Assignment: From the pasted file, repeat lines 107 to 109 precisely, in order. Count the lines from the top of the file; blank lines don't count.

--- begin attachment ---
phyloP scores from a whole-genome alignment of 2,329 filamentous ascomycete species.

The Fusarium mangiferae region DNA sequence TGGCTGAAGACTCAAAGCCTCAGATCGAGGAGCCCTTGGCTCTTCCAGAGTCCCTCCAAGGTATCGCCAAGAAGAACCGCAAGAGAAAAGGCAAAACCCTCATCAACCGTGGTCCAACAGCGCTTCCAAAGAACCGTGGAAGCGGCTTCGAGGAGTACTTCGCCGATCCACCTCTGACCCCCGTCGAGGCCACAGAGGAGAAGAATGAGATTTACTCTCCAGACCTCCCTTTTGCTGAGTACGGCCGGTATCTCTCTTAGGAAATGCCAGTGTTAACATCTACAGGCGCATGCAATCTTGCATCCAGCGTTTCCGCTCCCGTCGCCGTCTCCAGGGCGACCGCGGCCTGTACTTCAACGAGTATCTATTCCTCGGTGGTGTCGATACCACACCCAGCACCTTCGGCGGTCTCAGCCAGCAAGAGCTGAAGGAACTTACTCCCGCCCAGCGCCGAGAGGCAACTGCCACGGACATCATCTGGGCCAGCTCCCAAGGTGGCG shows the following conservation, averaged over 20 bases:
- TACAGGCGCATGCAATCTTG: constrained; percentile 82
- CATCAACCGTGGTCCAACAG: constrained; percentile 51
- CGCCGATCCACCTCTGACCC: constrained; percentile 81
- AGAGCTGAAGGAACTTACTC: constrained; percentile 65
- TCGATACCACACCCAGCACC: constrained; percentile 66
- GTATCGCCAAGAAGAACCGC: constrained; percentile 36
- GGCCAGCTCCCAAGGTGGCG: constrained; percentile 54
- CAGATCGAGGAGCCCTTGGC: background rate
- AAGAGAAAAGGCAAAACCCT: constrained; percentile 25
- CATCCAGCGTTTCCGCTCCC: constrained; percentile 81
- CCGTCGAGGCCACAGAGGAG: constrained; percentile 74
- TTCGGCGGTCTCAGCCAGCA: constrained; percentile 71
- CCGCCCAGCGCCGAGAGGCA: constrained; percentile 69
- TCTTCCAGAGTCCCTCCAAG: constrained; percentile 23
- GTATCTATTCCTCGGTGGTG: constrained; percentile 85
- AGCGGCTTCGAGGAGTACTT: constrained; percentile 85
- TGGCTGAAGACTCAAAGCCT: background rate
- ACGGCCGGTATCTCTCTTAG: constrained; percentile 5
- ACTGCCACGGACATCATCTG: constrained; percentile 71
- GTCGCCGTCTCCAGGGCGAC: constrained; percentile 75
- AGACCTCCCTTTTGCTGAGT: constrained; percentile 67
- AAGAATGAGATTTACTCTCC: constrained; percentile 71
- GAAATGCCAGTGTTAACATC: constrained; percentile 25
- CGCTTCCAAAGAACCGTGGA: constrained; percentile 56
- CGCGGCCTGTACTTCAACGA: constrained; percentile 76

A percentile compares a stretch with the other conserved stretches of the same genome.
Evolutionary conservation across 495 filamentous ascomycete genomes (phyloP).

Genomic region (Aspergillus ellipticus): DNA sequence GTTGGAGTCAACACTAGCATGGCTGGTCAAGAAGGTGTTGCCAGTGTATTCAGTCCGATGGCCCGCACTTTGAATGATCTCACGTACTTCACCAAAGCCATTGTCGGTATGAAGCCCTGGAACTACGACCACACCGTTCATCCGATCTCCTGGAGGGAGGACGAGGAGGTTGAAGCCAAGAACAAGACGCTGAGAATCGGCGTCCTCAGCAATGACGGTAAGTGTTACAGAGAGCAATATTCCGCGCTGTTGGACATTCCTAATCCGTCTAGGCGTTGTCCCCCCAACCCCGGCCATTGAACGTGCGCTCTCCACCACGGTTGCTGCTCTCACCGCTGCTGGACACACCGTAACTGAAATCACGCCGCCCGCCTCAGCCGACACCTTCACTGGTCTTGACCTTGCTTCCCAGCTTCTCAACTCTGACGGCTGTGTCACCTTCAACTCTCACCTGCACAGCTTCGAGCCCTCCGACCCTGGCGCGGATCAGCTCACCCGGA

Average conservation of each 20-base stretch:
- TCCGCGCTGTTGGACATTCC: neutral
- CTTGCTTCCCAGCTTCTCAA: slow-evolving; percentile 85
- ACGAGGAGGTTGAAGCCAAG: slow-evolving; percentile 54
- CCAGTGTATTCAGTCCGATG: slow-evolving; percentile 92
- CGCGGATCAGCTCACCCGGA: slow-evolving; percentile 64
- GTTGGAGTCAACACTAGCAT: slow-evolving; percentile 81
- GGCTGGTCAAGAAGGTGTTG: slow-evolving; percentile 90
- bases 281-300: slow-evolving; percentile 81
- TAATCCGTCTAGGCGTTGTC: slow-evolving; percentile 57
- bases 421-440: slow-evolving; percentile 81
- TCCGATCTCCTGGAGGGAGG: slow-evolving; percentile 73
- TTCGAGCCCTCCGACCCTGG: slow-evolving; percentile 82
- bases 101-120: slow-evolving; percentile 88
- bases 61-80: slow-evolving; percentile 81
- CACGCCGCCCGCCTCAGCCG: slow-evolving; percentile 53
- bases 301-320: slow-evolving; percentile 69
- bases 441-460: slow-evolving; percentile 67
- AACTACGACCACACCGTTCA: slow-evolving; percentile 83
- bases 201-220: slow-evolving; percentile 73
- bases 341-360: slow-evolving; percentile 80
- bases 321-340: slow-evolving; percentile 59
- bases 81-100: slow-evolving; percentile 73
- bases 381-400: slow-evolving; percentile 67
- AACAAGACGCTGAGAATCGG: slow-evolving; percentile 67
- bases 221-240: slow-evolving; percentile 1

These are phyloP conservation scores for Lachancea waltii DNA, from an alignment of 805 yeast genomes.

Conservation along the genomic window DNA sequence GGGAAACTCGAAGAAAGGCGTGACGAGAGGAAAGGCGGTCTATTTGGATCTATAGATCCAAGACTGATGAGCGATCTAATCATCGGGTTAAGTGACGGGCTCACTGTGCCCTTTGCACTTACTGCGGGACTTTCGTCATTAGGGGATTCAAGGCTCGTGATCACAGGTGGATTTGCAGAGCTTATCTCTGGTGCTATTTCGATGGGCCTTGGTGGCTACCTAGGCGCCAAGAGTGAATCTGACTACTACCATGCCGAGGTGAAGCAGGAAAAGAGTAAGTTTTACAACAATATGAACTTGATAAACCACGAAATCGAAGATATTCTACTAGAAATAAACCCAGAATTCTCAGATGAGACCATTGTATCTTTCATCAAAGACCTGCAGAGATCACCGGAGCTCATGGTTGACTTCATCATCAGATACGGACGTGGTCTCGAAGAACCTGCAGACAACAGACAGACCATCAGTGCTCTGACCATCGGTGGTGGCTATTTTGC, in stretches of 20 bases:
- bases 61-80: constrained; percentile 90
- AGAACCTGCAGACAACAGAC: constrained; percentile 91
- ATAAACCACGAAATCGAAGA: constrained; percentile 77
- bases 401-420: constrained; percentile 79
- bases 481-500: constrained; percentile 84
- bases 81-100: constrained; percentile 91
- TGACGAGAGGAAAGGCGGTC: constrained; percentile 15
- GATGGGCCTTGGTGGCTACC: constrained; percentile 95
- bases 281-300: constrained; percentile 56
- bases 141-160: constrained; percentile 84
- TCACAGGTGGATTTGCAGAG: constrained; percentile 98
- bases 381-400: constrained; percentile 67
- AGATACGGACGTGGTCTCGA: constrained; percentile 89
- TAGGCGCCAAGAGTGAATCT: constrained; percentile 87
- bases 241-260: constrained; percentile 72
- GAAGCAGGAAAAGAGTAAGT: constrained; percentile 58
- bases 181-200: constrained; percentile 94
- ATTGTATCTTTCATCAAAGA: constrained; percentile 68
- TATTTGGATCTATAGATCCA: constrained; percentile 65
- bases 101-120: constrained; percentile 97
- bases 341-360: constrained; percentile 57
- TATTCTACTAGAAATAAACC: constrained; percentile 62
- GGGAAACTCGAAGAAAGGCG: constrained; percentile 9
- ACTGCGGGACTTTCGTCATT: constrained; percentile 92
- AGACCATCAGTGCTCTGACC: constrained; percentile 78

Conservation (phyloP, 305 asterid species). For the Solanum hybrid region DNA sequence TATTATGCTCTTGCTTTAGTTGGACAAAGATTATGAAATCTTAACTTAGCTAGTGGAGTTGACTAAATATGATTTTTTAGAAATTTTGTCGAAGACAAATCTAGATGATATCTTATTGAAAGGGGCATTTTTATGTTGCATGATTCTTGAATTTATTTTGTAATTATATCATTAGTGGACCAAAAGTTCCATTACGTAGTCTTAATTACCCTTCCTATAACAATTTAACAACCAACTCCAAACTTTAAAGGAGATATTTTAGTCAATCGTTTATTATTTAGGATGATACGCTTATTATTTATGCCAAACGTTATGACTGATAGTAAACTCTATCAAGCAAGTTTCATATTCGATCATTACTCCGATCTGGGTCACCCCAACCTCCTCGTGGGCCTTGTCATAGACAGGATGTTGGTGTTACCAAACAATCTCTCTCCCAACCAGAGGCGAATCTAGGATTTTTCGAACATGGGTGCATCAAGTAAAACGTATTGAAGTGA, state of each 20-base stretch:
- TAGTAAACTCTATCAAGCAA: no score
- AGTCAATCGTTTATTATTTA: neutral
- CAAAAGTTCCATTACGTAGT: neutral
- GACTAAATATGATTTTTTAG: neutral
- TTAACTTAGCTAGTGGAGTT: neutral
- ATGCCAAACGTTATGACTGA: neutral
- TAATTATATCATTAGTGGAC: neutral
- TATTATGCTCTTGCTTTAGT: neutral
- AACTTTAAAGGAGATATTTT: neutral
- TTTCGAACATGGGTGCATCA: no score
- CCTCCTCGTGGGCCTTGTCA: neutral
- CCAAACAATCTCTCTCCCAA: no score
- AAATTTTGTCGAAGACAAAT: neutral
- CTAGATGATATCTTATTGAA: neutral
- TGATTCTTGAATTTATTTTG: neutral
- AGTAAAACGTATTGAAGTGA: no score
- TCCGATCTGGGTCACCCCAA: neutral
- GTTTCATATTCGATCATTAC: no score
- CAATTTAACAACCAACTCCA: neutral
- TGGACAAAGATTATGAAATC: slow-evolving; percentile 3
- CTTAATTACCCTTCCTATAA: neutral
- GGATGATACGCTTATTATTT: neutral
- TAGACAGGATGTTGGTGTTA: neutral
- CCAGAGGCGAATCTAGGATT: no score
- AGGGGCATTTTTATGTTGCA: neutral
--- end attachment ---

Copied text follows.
- TAGACAGGATGTTGGTGTTA: neutral
- CCAGAGGCGAATCTAGGATT: no score
- AGGGGCATTTTTATGTTGCA: neutral